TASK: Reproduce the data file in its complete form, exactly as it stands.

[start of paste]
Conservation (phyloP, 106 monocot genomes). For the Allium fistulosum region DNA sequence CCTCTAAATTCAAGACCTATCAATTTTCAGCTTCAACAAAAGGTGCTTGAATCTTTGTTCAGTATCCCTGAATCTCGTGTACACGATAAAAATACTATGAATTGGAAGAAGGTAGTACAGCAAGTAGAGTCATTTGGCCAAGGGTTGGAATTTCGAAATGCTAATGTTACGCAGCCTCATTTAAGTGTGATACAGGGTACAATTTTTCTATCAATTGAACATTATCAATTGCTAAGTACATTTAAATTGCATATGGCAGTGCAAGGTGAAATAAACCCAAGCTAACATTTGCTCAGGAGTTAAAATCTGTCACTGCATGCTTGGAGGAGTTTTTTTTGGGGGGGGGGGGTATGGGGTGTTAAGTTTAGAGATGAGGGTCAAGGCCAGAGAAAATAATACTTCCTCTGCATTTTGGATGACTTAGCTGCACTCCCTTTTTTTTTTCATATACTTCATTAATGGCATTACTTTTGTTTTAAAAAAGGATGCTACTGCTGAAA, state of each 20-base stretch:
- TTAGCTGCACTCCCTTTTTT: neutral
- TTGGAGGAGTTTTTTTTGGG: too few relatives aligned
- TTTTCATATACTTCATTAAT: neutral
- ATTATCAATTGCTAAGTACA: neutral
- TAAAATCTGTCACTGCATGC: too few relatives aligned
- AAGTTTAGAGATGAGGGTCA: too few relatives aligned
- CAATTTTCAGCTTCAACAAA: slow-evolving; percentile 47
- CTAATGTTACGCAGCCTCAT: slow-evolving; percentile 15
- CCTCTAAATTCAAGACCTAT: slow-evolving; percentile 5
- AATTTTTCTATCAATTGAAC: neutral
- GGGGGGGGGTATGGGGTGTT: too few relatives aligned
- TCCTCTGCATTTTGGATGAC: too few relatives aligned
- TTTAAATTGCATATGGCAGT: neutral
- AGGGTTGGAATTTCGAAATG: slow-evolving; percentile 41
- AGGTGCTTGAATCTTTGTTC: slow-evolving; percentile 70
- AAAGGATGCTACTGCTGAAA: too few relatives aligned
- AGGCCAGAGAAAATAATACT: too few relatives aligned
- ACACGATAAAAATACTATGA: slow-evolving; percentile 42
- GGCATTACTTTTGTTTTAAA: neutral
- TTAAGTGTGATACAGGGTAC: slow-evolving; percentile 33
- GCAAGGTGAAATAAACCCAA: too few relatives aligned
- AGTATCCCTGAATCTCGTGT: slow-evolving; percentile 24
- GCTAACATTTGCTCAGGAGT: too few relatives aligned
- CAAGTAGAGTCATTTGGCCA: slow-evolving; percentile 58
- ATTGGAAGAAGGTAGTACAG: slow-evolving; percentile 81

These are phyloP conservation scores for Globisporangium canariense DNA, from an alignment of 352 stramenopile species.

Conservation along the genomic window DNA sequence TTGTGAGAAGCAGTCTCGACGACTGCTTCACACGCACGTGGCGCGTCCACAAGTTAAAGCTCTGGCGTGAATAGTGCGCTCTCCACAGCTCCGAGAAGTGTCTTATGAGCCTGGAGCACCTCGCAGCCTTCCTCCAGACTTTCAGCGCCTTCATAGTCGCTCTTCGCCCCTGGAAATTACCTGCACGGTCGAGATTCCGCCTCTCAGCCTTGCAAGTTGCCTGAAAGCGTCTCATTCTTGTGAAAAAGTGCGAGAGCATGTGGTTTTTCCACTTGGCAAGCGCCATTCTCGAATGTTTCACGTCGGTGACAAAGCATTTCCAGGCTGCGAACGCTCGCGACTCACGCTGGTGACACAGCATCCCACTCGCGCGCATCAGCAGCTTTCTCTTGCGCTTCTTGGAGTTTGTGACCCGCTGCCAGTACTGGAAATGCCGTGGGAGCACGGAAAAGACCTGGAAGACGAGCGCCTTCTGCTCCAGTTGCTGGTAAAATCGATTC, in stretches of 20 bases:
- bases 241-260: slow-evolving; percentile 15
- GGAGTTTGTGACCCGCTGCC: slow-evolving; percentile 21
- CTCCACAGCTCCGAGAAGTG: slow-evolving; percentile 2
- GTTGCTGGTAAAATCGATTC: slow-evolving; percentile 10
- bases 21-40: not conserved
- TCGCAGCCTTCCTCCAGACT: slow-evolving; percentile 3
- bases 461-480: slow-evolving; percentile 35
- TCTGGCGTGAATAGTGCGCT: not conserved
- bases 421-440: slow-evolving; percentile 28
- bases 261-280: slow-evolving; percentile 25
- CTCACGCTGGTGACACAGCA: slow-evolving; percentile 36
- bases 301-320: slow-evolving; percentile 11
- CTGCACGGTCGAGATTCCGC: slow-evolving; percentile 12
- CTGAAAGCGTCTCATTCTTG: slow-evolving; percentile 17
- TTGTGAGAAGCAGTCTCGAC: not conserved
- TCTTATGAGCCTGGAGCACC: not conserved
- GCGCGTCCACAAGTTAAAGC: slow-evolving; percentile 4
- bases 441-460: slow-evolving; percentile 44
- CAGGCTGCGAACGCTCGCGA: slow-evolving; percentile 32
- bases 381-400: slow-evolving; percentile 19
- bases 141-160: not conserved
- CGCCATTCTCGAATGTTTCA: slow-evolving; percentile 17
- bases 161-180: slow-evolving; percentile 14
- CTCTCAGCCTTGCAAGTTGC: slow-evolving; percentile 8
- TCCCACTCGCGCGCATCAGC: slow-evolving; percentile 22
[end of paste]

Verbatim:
Conservation (phyloP, 106 monocot genomes). For the Allium fistulosum region DNA sequence CCTCTAAATTCAAGACCTATCAATTTTCAGCTTCAACAAAAGGTGCTTGAATCTTTGTTCAGTATCCCTGAATCTCGTGTACACGATAAAAATACTATGAATTGGAAGAAGGTAGTACAGCAAGTAGAGTCATTTGGCCAAGGGTTGGAATTTCGAAATGCTAATGTTACGCAGCCTCATTTAAGTGTGATACAGGGTACAATTTTTCTATCAATTGAACATTATCAATTGCTAAGTACATTTAAATTGCATATGGCAGTGCAAGGTGAAATAAACCCAAGCTAACATTTGCTCAGGAGTTAAAATCTGTCACTGCATGCTTGGAGGAGTTTTTTTTGGGGGGGGGGGGTATGGGGTGTTAAGTTTAGAGATGAGGGTCAAGGCCAGAGAAAATAATACTTCCTCTGCATTTTGGATGACTTAGCTGCACTCCCTTTTTTTTTTCATATACTTCATTAATGGCATTACTTTTGTTTTAAAAAAGGATGCTACTGCTGAAA, state of each 20-base stretch:
- TTAGCTGCACTCCCTTTTTT: neutral
- TTGGAGGAGTTTTTTTTGGG: too few relatives aligned
- TTTTCATATACTTCATTAAT: neutral
- ATTATCAATTGCTAAGTACA: neutral
- TAAAATCTGTCACTGCATGC: too few relatives aligned
- AAGTTTAGAGATGAGGGTCA: too few relatives aligned
- CAATTTTCAGCTTCAACAAA: slow-evolving; percentile 47
- CTAATGTTACGCAGCCTCAT: slow-evolving; percentile 15
- CCTCTAAATTCAAGACCTAT: slow-evolving; percentile 5
- AATTTTTCTATCAATTGAAC: neutral
- GGGGGGGGGTATGGGGTGTT: too few relatives aligned
- TCCTCTGCATTTTGGATGAC: too few relatives aligned
- TTTAAATTGCATATGGCAGT: neutral
- AGGGTTGGAATTTCGAAATG: slow-evolving; percentile 41
- AGGTGCTTGAATCTTTGTTC: slow-evolving; percentile 70
- AAAGGATGCTACTGCTGAAA: too few relatives aligned
- AGGCCAGAGAAAATAATACT: too few relatives aligned
- ACACGATAAAAATACTATGA: slow-evolving; percentile 42
- GGCATTACTTTTGTTTTAAA: neutral
- TTAAGTGTGATACAGGGTAC: slow-evolving; percentile 33
- GCAAGGTGAAATAAACCCAA: too few relatives aligned
- AGTATCCCTGAATCTCGTGT: slow-evolving; percentile 24
- GCTAACATTTGCTCAGGAGT: too few relatives aligned
- CAAGTAGAGTCATTTGGCCA: slow-evolving; percentile 58
- ATTGGAAGAAGGTAGTACAG: slow-evolving; percentile 81

These are phyloP conservation scores for Globisporangium canariense DNA, from an alignment of 352 stramenopile species.

Conservation along the genomic window DNA sequence TTGTGAGAAGCAGTCTCGACGACTGCTTCACACGCACGTGGCGCGTCCACAAGTTAAAGCTCTGGCGTGAATAGTGCGCTCTCCACAGCTCCGAGAAGTGTCTTATGAGCCTGGAGCACCTCGCAGCCTTCCTCCAGACTTTCAGCGCCTTCATAGTCGCTCTTCGCCCCTGGAAATTACCTGCACGGTCGAGATTCCGCCTCTCAGCCTTGCAAGTTGCCTGAAAGCGTCTCATTCTTGTGAAAAAGTGCGAGAGCATGTGGTTTTTCCACTTGGCAAGCGCCATTCTCGAATGTTTCACGTCGGTGACAAAGCATTTCCAGGCTGCGAACGCTCGCGACTCACGCTGGTGACACAGCATCCCACTCGCGCGCATCAGCAGCTTTCTCTTGCGCTTCTTGGAGTTTGTGACCCGCTGCCAGTACTGGAAATGCCGTGGGAGCACGGAAAAGACCTGGAAGACGAGCGCCTTCTGCTCCAGTTGCTGGTAAAATCGATTC, in stretches of 20 bases:
- bases 241-260: slow-evolving; percentile 15
- GGAGTTTGTGACCCGCTGCC: slow-evolving; percentile 21
- CTCCACAGCTCCGAGAAGTG: slow-evolving; percentile 2
- GTTGCTGGTAAAATCGATTC: slow-evolving; percentile 10
- bases 21-40: not conserved
- TCGCAGCCTTCCTCCAGACT: slow-evolving; percentile 3
- bases 461-480: slow-evolving; percentile 35
- TCTGGCGTGAATAGTGCGCT: not conserved
- bases 421-440: slow-evolving; percentile 28
- bases 261-280: slow-evolving; percentile 25
- CTCACGCTGGTGACACAGCA: slow-evolving; percentile 36
- bases 301-320: slow-evolving; percentile 11
- CTGCACGGTCGAGATTCCGC: slow-evolving; percentile 12
- CTGAAAGCGTCTCATTCTTG: slow-evolving; percentile 17
- TTGTGAGAAGCAGTCTCGAC: not conserved
- TCTTATGAGCCTGGAGCACC: not conserved
- GCGCGTCCACAAGTTAAAGC: slow-evolving; percentile 4
- bases 441-460: slow-evolving; percentile 44
- CAGGCTGCGAACGCTCGCGA: slow-evolving; percentile 32
- bases 381-400: slow-evolving; percentile 19
- bases 141-160: not conserved
- CGCCATTCTCGAATGTTTCA: slow-evolving; percentile 17
- bases 161-180: slow-evolving; percentile 14
- CTCTCAGCCTTGCAAGTTGC: slow-evolving; percentile 8
- TCCCACTCGCGCGCATCAGC: slow-evolving; percentile 22